The web of interrelated vendor relationships weaves new strands all the time. When existing vendor management capabilities are not up to the task of controlling the complexity, business value drops. In an article for CIO Insight, Dave England discusses the discipline of vendor management and governance (VMG) as a means to maintain transparency and high business value.
The Vending Machine
The good news is that if you are scratching your head at the term of VMG, you are not alone, in that England says most businesses have only started establishing a VMG function in the past year. As a result, maturity levels are currently low. To grow VMG, standardization must exist within it to get external and internal stakeholders on the same page about it:
Achieving true standardization, meanwhile, requires addressing the “devil in the details” challenge of ensuring alignment between multiple providers. Consider ITIL standards: while they prescribe what is to be done in terms of incident and change management, they don’t specify how those functions are executed. As a result, different service providers can introduce nuanced variations in their interpretation of ITIL standards. This can compromise the quality of the operational data that the governance model relies on. A mature VMG function recognizes the need for standardization at a granular level, and ensures that all providers adhere to a uniform interpretation of ITIL.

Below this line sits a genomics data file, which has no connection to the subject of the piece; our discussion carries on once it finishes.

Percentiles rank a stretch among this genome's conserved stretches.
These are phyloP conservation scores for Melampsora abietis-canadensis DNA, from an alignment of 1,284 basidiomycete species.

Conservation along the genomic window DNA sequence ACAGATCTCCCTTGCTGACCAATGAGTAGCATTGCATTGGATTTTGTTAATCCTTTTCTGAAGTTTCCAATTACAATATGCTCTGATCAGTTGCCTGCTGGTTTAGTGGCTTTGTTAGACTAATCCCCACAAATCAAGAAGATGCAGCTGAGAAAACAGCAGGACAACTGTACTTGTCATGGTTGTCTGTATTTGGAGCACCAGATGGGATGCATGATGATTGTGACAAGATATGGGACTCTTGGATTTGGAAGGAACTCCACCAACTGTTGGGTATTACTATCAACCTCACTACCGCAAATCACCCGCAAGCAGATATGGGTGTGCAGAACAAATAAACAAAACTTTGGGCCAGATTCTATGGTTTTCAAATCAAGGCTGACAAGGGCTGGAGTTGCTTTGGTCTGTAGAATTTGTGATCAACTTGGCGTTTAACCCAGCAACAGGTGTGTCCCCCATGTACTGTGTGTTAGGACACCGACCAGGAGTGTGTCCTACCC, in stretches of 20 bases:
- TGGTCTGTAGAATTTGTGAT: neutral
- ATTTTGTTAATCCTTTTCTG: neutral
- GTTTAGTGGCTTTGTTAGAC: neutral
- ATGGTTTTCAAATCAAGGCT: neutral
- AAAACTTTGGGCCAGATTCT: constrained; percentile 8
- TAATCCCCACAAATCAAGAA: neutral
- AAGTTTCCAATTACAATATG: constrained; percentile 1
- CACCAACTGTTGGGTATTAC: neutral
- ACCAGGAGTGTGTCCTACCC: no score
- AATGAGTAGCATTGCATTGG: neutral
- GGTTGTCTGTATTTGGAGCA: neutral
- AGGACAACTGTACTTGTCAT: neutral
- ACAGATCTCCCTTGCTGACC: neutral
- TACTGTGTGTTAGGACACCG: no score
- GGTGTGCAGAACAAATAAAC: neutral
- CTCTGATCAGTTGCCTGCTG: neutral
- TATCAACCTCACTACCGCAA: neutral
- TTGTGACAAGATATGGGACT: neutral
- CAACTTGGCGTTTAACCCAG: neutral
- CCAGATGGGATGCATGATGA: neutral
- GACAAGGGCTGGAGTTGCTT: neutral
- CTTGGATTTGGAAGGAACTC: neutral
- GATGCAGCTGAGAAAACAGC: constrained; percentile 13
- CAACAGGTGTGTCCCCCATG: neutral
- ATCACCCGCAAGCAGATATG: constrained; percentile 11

To decide where a business can start, the CIO can conduct a self-assessment of vendor management maturity. Categories of maturity could include the following: contract, financial, performance, relationship, and risk management. Wherever the biggest gaps occur in scoring from the self-assessment is where the business can start improvement efforts.
For a meatier explanation, you can view the original article here: http://www.cioinsight.com/it-management/expert-voices/a-cios-guide-to-improving-vendor-management.html